Parkites all over the map in wishes for bus routes |

Parkites all over the map in wishes for bus routes

Jennifer Gardner lives in Park Meadows and mostly rides the Park City bus system during the Sundance Film Festival, a time when traffic is normally terrible and parking is tight throughout the city.

But Gardner would be apt to ride the bus more often if it was convenient. Bus routes deeper into Park Meadows would be welcome, she said in an interview Wednesday night during an open house focused on transit in the Park City area. Gardner said she would take a bus as she heads to ski or to Main Street if a route was available. A bus stop at the intersection of Meadows Drive and Sunny Slopes Drive would be nice, she said.

"We take two cars to ski because we ski at different times," Gardner said about herself and her husband, adding, "Their timeline is slower than our desire."

Gardner also said she would like the transit system to employ smaller buses and design routes with greater frequency. The size of the buses has long been questioned as people see them driving nearly empty at certain points of the year. Officials say the larger buses are needed for the larger crowds during the ski season.

The open house, held at the Park City Library and Education Center, drew a little more than 40 people to learn about the future of the bus system over the next five to 10 years and provide opinions. The fare-free bus system, long heralded by leaders as a service that cuts traffic and provides environmental benefits, stretches from Park City through the Snyderville Basin. It is anchored at the Old Town transit center with routes into neighborhoods, the mountain resorts and commercial nodes throughout the West Side of Summit County. Another route links the area to Salt Lake City.

Amid the successes, City Hall continues to see transit and the wider subject of transportation as being critical to Park City’s future. There have been widespread complaints about traffic in Park City and the Snyderville Basin as the area has enjoyed a strong exit from the recession. The transit system is the area’s crucial tool as leaders combat traffic.

The bus system serves residents with the routes into the neighborhoods, but it also is designed to carry large numbers of visitors on routes that stop at the mountain resorts and Main Street.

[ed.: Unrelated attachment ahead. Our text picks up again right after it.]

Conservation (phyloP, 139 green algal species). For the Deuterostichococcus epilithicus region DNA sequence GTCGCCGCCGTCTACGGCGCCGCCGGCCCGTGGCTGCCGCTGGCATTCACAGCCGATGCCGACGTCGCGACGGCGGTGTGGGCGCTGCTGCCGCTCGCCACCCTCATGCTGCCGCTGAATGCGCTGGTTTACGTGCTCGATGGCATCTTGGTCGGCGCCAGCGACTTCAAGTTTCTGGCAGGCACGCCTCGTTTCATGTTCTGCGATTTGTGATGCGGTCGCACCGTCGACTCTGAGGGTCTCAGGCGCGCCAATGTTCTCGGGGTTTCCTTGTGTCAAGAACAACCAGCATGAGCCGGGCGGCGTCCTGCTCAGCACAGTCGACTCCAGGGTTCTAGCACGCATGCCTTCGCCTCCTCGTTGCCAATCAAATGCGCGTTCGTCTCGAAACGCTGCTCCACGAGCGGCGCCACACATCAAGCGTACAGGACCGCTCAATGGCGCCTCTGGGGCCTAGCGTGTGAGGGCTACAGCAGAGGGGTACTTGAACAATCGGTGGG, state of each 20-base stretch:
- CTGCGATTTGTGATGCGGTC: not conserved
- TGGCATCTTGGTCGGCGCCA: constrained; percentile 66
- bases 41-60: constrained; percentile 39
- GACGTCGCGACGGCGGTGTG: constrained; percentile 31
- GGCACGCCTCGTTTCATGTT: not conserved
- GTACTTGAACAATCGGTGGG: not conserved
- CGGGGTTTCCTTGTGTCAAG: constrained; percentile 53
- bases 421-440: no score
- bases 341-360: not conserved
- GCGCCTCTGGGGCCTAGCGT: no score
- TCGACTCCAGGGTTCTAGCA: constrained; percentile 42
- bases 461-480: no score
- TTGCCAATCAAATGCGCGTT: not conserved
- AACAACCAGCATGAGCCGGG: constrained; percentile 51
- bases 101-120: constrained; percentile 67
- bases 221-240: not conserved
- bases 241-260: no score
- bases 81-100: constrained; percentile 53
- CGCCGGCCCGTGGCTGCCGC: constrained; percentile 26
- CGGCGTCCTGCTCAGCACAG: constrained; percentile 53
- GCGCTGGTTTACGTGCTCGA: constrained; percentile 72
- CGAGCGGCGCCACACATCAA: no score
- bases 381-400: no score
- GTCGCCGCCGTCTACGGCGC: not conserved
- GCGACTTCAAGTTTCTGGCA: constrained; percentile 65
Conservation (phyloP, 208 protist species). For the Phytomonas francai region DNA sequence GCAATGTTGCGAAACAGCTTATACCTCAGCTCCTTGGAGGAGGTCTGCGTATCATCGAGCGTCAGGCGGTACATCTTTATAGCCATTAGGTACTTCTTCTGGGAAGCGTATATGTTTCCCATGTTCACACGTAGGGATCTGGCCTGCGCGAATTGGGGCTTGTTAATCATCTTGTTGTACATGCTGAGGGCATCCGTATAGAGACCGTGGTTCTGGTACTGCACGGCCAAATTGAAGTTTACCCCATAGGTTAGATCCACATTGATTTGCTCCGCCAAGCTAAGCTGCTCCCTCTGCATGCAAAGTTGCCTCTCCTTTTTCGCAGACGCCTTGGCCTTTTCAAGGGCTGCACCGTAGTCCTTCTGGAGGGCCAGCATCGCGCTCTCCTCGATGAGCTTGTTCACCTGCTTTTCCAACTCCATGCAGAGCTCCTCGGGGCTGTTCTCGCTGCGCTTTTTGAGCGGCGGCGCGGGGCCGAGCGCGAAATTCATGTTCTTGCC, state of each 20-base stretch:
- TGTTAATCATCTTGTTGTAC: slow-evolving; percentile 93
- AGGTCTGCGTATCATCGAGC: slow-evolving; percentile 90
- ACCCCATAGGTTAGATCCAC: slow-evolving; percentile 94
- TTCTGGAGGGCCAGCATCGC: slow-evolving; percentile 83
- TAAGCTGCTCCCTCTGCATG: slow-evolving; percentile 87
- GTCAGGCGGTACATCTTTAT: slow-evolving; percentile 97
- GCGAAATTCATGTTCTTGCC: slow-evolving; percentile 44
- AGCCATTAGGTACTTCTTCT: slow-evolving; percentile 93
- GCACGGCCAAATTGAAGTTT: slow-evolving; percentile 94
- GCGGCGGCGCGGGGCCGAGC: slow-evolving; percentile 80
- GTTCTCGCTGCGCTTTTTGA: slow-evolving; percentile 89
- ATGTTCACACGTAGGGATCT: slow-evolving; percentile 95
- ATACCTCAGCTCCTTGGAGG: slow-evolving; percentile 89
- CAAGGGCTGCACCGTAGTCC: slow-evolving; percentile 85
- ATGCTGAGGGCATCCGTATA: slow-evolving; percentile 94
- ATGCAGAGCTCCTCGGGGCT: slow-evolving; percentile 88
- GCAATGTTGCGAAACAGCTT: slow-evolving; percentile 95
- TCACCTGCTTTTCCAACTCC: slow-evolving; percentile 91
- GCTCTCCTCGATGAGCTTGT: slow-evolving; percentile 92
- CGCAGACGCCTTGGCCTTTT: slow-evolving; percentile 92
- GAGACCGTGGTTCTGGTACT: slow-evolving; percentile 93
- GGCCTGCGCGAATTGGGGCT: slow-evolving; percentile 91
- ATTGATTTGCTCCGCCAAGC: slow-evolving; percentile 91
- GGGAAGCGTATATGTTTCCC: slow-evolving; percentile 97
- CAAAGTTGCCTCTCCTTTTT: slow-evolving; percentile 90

The open house at the Library and Education Center was one of three held this week in Park City and the Snyderville Basin. Officials scheduled the events as they consider new routes, modifying existing ones or increasing the frequency of buses on some routes.

The event on Wednesday drew at least one member of the Park City Council, at least two City Council candidates and at least two members of the Park City Planning Commission. There appeared to be people from across Park City as well as from different age groups.

"We want to balance tourism and local needs," Ken Hosen, a City Hall-hired consultant, told the crowd.

Hosen led a discussion that touched on routes, bus stop locations and the seasonal changes in the transit system. The people in attendance broached numerous topics as they asked questions. Some mentioned streets where they want a bus route or increased service. One person identified American Saddler Drive while another one wanted routes in Summit Park and Silver Creek. Someone else said shelters and benches should be installed at every stop. One of the attendees said the seasonal service to Silver Lake Village and Empire Pass could be extended by a month at the start and a month at the end of the season.

Another person asked about bringing dogs onto the buses. Blake Fonnesbeck, the director of transit and public works for the municipal government, said City Hall could be liable if a dog bit someone on a bus.

"Some dogs are well trained and others are not," he said.

Other people mentioned service to Salt Lake City International Airport, earlier buses to Kimball Junction designed for the work force and the effectiveness of the Main Street trolley as a transit option. Fonnesbeck countered that the trolley’s popularity makes it valuable.

The organizers posted large maps of the area and provided stickers that the attendees affixed to the maps showing where they would like bus routes. The Old Town section of the map was clogged with stickers denoting a desired destination for a route. The stickers denoting a desired route origin were spread through the map, including a concentration in Prospector. There were also origin and destination stickers placed at or close to Quinn’s Junction.

In an interview afterward, the consultant said he heard lots of interest in a bus route to Heber. People also spoke about the possibility of an express route along S.R. 248, Hosen said. He said the challenge will be to design routes that do not "blow the cost through the roof." Hosen anticipates a draft plan will be ready in March.

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